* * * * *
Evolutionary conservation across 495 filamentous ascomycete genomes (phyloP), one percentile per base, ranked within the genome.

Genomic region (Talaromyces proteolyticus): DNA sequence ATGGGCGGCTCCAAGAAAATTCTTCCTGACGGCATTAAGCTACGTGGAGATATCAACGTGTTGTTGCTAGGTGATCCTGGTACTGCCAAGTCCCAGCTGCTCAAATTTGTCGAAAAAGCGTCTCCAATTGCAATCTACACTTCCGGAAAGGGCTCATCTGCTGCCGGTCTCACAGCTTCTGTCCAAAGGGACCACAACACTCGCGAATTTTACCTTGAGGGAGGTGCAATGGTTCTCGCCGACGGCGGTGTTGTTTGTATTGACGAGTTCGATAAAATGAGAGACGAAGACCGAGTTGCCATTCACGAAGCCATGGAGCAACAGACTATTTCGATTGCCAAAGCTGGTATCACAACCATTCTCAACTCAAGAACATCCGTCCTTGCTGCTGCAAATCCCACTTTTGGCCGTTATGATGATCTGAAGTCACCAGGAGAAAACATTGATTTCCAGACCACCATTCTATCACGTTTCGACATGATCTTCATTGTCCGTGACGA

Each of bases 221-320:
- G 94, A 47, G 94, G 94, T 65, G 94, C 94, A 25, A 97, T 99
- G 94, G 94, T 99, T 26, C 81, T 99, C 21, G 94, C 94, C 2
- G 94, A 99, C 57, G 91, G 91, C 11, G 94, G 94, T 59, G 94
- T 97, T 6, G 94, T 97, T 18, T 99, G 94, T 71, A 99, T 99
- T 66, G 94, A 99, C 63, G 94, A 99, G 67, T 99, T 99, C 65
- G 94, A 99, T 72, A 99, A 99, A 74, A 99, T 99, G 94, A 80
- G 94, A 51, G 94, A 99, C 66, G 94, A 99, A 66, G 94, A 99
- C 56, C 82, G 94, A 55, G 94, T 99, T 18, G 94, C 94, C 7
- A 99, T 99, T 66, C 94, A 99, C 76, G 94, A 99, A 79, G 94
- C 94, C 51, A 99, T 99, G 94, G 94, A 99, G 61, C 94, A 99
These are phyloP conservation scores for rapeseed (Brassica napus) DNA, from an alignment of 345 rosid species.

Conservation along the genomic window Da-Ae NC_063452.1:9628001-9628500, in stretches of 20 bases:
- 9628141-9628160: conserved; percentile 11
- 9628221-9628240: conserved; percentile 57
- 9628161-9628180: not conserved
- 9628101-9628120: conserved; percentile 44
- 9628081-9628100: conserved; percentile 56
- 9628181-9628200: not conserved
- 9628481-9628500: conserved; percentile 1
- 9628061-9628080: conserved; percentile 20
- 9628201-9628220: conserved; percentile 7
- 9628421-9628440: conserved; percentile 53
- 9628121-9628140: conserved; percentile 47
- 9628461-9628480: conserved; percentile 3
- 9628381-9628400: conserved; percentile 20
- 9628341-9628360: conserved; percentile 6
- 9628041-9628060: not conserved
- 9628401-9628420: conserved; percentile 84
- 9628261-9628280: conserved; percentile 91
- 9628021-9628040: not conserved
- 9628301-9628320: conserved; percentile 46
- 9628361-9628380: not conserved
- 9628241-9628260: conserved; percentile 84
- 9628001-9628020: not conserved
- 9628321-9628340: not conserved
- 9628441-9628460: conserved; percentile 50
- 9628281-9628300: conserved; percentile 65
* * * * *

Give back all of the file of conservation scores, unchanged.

Evolutionary conservation across 495 filamentous ascomycete genomes (phyloP), one percentile per base, ranked within the genome.

Genomic region (Talaromyces proteolyticus): DNA sequence ATGGGCGGCTCCAAGAAAATTCTTCCTGACGGCATTAAGCTACGTGGAGATATCAACGTGTTGTTGCTAGGTGATCCTGGTACTGCCAAGTCCCAGCTGCTCAAATTTGTCGAAAAAGCGTCTCCAATTGCAATCTACACTTCCGGAAAGGGCTCATCTGCTGCCGGTCTCACAGCTTCTGTCCAAAGGGACCACAACACTCGCGAATTTTACCTTGAGGGAGGTGCAATGGTTCTCGCCGACGGCGGTGTTGTTTGTATTGACGAGTTCGATAAAATGAGAGACGAAGACCGAGTTGCCATTCACGAAGCCATGGAGCAACAGACTATTTCGATTGCCAAAGCTGGTATCACAACCATTCTCAACTCAAGAACATCCGTCCTTGCTGCTGCAAATCCCACTTTTGGCCGTTATGATGATCTGAAGTCACCAGGAGAAAACATTGATTTCCAGACCACCATTCTATCACGTTTCGACATGATCTTCATTGTCCGTGACGA

Each of bases 221-320:
- G 94, A 47, G 94, G 94, T 65, G 94, C 94, A 25, A 97, T 99
- G 94, G 94, T 99, T 26, C 81, T 99, C 21, G 94, C 94, C 2
- G 94, A 99, C 57, G 91, G 91, C 11, G 94, G 94, T 59, G 94
- T 97, T 6, G 94, T 97, T 18, T 99, G 94, T 71, A 99, T 99
- T 66, G 94, A 99, C 63, G 94, A 99, G 67, T 99, T 99, C 65
- G 94, A 99, T 72, A 99, A 99, A 74, A 99, T 99, G 94, A 80
- G 94, A 51, G 94, A 99, C 66, G 94, A 99, A 66, G 94, A 99
- C 56, C 82, G 94, A 55, G 94, T 99, T 18, G 94, C 94, C 7
- A 99, T 99, T 66, C 94, A 99, C 76, G 94, A 99, A 79, G 94
- C 94, C 51, A 99, T 99, G 94, G 94, A 99, G 61, C 94, A 99
These are phyloP conservation scores for rapeseed (Brassica napus) DNA, from an alignment of 345 rosid species.

Conservation along the genomic window Da-Ae NC_063452.1:9628001-9628500, in stretches of 20 bases:
- 9628141-9628160: conserved; percentile 11
- 9628221-9628240: conserved; percentile 57
- 9628161-9628180: not conserved
- 9628101-9628120: conserved; percentile 44
- 9628081-9628100: conserved; percentile 56
- 9628181-9628200: not conserved
- 9628481-9628500: conserved; percentile 1
- 9628061-9628080: conserved; percentile 20
- 9628201-9628220: conserved; percentile 7
- 9628421-9628440: conserved; percentile 53
- 9628121-9628140: conserved; percentile 47
- 9628461-9628480: conserved; percentile 3
- 9628381-9628400: conserved; percentile 20
- 9628341-9628360: conserved; percentile 6
- 9628041-9628060: not conserved
- 9628401-9628420: conserved; percentile 84
- 9628261-9628280: conserved; percentile 91
- 9628021-9628040: not conserved
- 9628301-9628320: conserved; percentile 46
- 9628361-9628380: not conserved
- 9628241-9628260: conserved; percentile 84
- 9628001-9628020: not conserved
- 9628321-9628340: not conserved
- 9628441-9628460: conserved; percentile 50
- 9628281-9628300: conserved; percentile 65